Movie Review: Mothers and Daughters “Hatching” Horror

The harbinger couldn’t be clearer or more simple.

A crow crashes into a window of the “lovely everyday life of an ordinary Finnish family.” It gets in the house, wreaks havoc of vlogger/influencer/ever-smiling-mom’s designer glassware and chandelier. Teen daughter Tinja corrals it to free it outside. And smiling mom gently takes it from her and snaps its insurance-busting neck.

How do you say “Uh oh” in Finnish?

Here’s a horror tale of dysfunction and disorder visiting “lovely everyday life,” of parental pressure, gymnastics and of an egg — the wrong egg — brought home for “Hatching.”

Tinja (Siiri Solalinna) is the locus of this tale, a child who learns much too much from her domineering, self-absorbed, image-conscious mother, played with a Stepford grin by Sophia Heikkilä.

Mom has her selfie stick always at the ready and her website up and running. Her family seems like mere cast members in this latest time-filling/ego-feeding passion. Tinja is more co-star than daughter.

“We had a really authentic moment there,”Mom coos (in Finnish with subtitles). “People LOVE them!”

Whatever demands her coach (Saija Lentonen) makes on Tinja, the mere hint that she won’t be quite ready to compete in an upcoming meet sends Mom into parallel-bars-until-your-palms-bleed overdrive. She’s counting on the “drama” that contest will provide, and hellbent on providing her viewers a happy ending.

Tinja is struggling to find her own moral footing in all this. When she finds another injured bird, screeching in the forest, it’s a mixture of pity and Mom’s heartlessness that drives her to kill it. She finds an egg, and feeling guilty at what she’s just done, takes it home to hatch.

The egg grows and grows, and when it hatches into an avian avatar for Tinje’s raging id, she mothers it and hides it from her neglected, lashing out little brother (Oiva Ollila), her checked-out and submissive Dad (Jani Volanen), the new neighbor girl (Ida Määttänen), a fellow gymnast of greater skill, and even Mom’s “special friend” (Reino Nordin), an artist and craftsman she makes little effort to hide from her family.

“Hatching,” titled “Pahanhautoja” in Finnish, is a sins-of-the-mother creature feature parable played out in blunt, gruesome strokes in director Hanna Bergholm’s film, based on a script by Ilja Rautsi. Mother acts out in ways good and bad, daughter tries to copy only the good, but her new “offspring,” the one she sings the same creepy “Alli” the “orphan child” lullaby to that was sung to her.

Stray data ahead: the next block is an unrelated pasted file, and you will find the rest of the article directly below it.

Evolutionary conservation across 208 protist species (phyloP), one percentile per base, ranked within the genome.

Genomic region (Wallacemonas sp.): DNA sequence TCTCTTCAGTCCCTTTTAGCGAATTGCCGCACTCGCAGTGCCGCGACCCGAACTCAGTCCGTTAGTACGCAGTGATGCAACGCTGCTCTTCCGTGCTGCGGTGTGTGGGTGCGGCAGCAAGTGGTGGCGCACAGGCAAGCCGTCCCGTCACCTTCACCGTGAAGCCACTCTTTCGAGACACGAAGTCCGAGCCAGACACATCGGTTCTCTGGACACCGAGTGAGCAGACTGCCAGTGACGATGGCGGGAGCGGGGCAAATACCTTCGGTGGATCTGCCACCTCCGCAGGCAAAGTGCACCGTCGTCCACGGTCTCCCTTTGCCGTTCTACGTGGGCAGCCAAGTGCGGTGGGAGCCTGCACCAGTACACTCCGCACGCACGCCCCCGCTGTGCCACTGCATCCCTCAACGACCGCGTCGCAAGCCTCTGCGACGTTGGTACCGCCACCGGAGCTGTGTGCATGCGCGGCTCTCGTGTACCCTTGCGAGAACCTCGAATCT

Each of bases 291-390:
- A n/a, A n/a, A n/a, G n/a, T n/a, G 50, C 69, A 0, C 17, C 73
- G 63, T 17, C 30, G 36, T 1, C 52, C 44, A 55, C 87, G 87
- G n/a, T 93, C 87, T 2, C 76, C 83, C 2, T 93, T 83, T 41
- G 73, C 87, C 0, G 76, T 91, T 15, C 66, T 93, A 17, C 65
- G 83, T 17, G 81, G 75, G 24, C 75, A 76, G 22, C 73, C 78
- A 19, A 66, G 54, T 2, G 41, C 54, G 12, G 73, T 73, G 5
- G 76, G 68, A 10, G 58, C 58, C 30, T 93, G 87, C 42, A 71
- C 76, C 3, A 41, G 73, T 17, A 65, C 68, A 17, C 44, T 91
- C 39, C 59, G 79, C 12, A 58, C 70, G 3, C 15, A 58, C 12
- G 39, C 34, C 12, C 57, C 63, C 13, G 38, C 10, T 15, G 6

Whatever imprinting that song left on Tinja, we can only guess how it’ll play out with her resentful, unrestrained little brother. A whole future horror movie could spin around him.

The effects emphasize the “icky” aspects of raising a bird — think “regurgitation” — and the violence is mostly an off-camera source of fear and dread.

There’s a folk tale quality to all this in that no one reacts in a way a viewer could take to be “normal” considering the awful and extraordinary things that are revealed. An animal corpse dropped on a table by a child, motherly “coaching” that is plainly child abuse and a monstrous doppelganger for their sweet and passive teen merit barely so much as a double-take.

We have little doubt who the real monster is, but even she isn’t particularly frightening in a scary movie sense. The “gotchas” seem to lack the big editing/soundtrack/shock value kick that they merit.

But any horror movie that comments on something more than teenagers shouldn’t be left alone at an empty summer camp or with a baby sitter not up to Jamie Lee Curtis standards is worth embracing, even if we feel the need to consider what’s going on at arm’s length.

Rating: unrated, violence, mostly off-camera, profanity

Cast: Siiri Solalinna, Sophia Heikkilä, Jani Volanen, Oiva Ollila, Reino Nordin, Ida Määttänen and Saija Lentonen

Credits: Directed by Hanna Bergholm, scripted by Ilja Rautsi. An IFC Midnight release.

Running time: 1:26

About Roger Moore

Movie Critic, formerly with McClatchy-Tribune News Service, Orlando Sentinel, published in Spin Magazine, The World and now published here, Orlando Magazine, Autoweek Magazine
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